Devarim and Tisha B'Av
The Torah reading of Dvarim always immediately precedes the week that
contains the fast day of Tisha B'Av. The relationship between the Torah
reading and the events of national tragedy that Tisha B'Av marks are
obvious even to the most cursory glance at the Torah reading of Dvarim. The
word eycha, which signifies tragic amazement at the turn of events, occurs
in Dvarim and in the Book of Lamentations (Eycha) as well. The words of
Moses in Dvarim predict the spiritual downfall of Israel in its land and
its eventual physical national destruction and its exile from its land.
Yet, there is an even deeper connection between the words of Moses in
Dvarim and the commemoration of the tragedies of Israel on the day of Tisha
B'Av. And it is regarding this deeper, almost hidden connection, that I
wish to write these following few sentences.
The entire discourse of Moses in the Book of Dvarim is one of close
scrutiny of past events and of unrelenting honesty regarding those events.
We all know that admitting past error is a most difficult process. It
demands honesty, courage, forthrightness and unequivocation. In Moses'
review of Israel's forty years in the desert, all of these qualities are
amply present and duly demonstrated. For only through an honest appraisal
of the past, painful as that may be, can one learn the appropriate lessons
from which future improvements in life may be realized. The Torah abhors
falseness and disdains "whitewashing" people, even great people, and
events. Only the truth can instruct us and allow us to better ourselves and
our society. All of Torah is true to this overriding principle of honesty,
and the Book of Dvarim is the clearest example of this principle at work in
the works of the Bible. And this is also its innate bond and strong
connection to Lamentations/Eycha. For the words and descriptions that
appear in Eycha are searingly true and painfully honest. The prophet
Jeremiah allows for no romanticization of Jewish destruction and exile. His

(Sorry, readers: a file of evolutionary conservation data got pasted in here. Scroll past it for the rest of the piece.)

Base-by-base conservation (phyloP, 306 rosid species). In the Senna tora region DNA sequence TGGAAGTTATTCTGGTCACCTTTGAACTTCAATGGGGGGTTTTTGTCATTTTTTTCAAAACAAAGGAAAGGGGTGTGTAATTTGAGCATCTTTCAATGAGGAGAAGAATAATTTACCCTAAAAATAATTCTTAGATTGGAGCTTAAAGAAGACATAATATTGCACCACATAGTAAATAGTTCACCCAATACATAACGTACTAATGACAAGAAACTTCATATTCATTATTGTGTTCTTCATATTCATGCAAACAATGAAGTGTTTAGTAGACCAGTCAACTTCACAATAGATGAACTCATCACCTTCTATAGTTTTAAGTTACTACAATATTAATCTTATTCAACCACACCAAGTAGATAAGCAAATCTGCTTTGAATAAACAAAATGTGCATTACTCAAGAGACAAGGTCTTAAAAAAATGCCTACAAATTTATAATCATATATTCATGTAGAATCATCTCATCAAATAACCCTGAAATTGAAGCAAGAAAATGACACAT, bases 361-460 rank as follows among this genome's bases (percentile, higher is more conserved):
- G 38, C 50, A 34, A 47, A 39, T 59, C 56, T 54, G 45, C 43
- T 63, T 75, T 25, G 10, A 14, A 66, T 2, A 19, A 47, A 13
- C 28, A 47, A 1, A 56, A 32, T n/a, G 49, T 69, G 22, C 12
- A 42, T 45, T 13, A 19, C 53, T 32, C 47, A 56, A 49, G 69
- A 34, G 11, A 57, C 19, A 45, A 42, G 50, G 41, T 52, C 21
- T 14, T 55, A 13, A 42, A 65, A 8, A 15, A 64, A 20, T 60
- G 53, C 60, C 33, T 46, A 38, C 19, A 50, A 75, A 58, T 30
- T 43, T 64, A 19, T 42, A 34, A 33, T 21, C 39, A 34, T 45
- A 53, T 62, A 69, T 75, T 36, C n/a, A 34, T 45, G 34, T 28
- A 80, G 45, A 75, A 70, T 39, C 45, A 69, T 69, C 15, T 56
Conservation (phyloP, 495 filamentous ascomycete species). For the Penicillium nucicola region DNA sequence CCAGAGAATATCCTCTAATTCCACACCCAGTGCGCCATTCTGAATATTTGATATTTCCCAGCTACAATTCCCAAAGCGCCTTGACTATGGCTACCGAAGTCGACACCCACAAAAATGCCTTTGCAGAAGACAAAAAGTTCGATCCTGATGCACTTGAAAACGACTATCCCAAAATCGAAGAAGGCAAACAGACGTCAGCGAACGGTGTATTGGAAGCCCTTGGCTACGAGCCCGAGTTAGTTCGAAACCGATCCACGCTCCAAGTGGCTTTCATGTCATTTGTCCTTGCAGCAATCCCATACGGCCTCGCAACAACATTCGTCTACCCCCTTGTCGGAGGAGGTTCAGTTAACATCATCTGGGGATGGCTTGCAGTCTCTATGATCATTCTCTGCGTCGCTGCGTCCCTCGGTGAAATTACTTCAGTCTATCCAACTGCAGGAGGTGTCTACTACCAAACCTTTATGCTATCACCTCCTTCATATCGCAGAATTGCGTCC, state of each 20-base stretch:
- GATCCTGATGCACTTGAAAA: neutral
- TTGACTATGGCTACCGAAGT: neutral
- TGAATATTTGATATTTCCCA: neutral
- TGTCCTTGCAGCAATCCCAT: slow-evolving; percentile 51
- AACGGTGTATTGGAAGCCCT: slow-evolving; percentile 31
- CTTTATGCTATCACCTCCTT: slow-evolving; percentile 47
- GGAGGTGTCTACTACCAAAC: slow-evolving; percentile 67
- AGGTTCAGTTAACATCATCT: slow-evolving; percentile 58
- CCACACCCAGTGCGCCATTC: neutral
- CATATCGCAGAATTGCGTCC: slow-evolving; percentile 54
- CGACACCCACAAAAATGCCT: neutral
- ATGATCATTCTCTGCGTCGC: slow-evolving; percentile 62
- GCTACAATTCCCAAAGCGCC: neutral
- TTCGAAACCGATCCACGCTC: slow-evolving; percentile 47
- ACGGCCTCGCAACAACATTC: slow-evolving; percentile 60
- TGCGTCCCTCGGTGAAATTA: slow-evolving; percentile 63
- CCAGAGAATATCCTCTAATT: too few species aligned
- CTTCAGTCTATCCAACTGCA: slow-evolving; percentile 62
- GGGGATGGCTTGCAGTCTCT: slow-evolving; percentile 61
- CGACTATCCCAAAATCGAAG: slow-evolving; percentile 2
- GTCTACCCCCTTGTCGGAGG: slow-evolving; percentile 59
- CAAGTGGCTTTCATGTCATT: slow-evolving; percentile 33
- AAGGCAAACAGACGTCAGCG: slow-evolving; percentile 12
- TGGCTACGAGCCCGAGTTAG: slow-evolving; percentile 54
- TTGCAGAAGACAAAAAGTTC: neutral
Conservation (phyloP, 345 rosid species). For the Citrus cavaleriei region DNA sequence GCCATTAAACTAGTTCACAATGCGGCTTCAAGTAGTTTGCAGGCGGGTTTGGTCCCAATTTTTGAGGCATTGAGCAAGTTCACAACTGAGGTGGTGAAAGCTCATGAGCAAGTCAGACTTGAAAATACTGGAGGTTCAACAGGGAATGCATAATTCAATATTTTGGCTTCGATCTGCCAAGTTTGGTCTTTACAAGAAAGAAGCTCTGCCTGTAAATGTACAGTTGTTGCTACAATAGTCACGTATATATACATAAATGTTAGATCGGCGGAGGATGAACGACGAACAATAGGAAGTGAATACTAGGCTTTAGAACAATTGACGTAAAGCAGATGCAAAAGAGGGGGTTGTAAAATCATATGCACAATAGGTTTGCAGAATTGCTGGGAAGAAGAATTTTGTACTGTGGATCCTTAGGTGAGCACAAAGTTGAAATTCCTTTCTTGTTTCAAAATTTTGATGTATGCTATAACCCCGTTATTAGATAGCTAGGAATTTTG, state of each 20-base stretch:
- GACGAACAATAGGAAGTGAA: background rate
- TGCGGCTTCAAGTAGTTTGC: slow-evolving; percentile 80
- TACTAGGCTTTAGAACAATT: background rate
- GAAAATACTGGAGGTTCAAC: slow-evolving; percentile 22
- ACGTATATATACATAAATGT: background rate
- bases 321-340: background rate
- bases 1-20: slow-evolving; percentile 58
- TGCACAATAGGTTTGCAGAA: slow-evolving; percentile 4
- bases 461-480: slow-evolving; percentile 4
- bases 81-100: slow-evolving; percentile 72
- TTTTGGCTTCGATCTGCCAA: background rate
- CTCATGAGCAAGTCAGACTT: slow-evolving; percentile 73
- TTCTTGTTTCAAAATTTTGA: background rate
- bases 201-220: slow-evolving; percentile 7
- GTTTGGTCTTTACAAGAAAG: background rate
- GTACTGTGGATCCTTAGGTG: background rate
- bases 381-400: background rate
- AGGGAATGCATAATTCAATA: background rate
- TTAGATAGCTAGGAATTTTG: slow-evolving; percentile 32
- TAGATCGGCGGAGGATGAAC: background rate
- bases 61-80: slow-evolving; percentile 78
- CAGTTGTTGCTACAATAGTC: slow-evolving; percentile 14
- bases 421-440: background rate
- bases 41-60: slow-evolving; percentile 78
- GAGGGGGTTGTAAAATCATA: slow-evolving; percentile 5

description of the horrors of defeat and despair, of hunger and disease, of
the destruction of Temple and national sovereignty, know no soft edges or
glib comfort and/or weak reassurances. There is no room for false heroics
or romanticization of martyrdom in the words of the prophet. False comfort
is often counter-productive. The lessons of Eycha require study and
internalization. Hence, they must be left in their unvarnished honesty and
not prettied up to fit later sensitivities.
Our generation is plagued by a dishonest sense of observation and reality.
We wish to be told pleasant things and soothing reassurances, even if they
be not true. We are looking for emotional highs and feel-good faith and are
averse to digging the trenches of apparently minute ritual observances and
the vagaries of everyday life. The whole bloody story of this most tragic
of human centuries is one of self-deception and unwarranted naive faith in
the powers of social ideas and societal engineering. The blindness of the
West as to the true aims and policies of Hitler, the willing turning away
of its gaze by the Left to the realities of the policies and actions of
Lenin and Stalin, are but two bitter examples of the cost in lives and
humanity of the folly of being unrealistic and patently dishonest. This
tendency towards willful self-deception is still alive and well in the
Jewish world today. The formidable forces, both external and within Israel,
arrayed against Jewish survival are aided and abetted by well-meaning but
hopelessly unrealistic and naive Jews themselves. Not to have learned
anything about non-Jewish enmity and assimilatory practices and life-style
is a form of national suicide. It should be opposed.
Rabbi Berel Wein
Text Copyright © 2000 Rabbi Berel Wein and
Project Genesis, Inc.